But for me personally, to admire any of Rothko's works, I first had to become an artist myself. Only then did I appreciate his artwork. Now that being said, I still don't like his artwork, but I can appreciate them. 

Realism art by Gustave Courbet, A Burial At Ornans
Gustave Courbet, A Burial At Ornans, 1849–50, oil on canvas

Now, contrast Rothko's style with Gustave Courbet in which Gustave was a proponent that art should represent real things. Jean Désiré Gustave Courbet was a French painter who, in 19th-century French art, led the Movement of Realism. He rejected academic convention and the romanticism of the previous generation of visual artists and committed himself to paint only what he could see. His independence set an important example for later artists, like the Cubists and the Impressionists. Courbet plays a major role in French painting as an innovator of the 19th century and as an artist who wants to make courageous social statements through his work. He was the driving force behind Realism. I will say that in the end artwork is very personal.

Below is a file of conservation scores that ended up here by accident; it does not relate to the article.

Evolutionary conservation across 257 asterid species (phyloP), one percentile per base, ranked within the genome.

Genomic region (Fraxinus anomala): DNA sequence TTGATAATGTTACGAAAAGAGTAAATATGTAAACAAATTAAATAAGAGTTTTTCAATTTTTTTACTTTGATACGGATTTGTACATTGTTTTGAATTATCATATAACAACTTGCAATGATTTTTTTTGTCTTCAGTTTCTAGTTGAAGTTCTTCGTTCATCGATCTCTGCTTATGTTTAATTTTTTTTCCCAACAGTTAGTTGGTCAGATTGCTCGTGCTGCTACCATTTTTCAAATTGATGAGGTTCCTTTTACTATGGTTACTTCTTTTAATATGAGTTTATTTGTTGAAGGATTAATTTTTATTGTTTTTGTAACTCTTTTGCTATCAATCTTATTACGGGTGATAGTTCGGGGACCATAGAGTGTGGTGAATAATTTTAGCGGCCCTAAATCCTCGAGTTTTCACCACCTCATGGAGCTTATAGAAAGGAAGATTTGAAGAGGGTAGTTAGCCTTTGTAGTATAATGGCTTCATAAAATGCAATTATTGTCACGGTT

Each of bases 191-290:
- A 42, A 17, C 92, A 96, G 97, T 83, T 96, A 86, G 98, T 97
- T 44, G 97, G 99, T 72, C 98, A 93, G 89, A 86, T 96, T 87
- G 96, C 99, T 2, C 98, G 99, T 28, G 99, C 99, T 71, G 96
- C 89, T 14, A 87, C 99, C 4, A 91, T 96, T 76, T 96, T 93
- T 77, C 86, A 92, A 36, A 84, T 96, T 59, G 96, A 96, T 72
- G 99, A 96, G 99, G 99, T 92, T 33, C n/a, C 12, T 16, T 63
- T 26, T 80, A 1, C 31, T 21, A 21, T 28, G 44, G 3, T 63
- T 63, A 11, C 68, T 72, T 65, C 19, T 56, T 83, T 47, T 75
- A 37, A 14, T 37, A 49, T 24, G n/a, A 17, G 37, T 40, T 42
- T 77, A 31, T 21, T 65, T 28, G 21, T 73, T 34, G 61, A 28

References
Mark Rothko image, Fair use, https://en.wikipedia.org/w/index.php?curid=20541537
By Vincent van Gogh - Own work in the Kröller-Müller Museum, Public Domain, https://commons.wikimedia.org/w/index.php?curid=2702442
By Gustave Courbet - Google Art Project: Home - pic Maximum resolution., Public Domain, https://commons.wikimedia.org/w/index.php?curid=20250332
A video about Realism vs Modern Art
Realism - Overview from Phil Hansen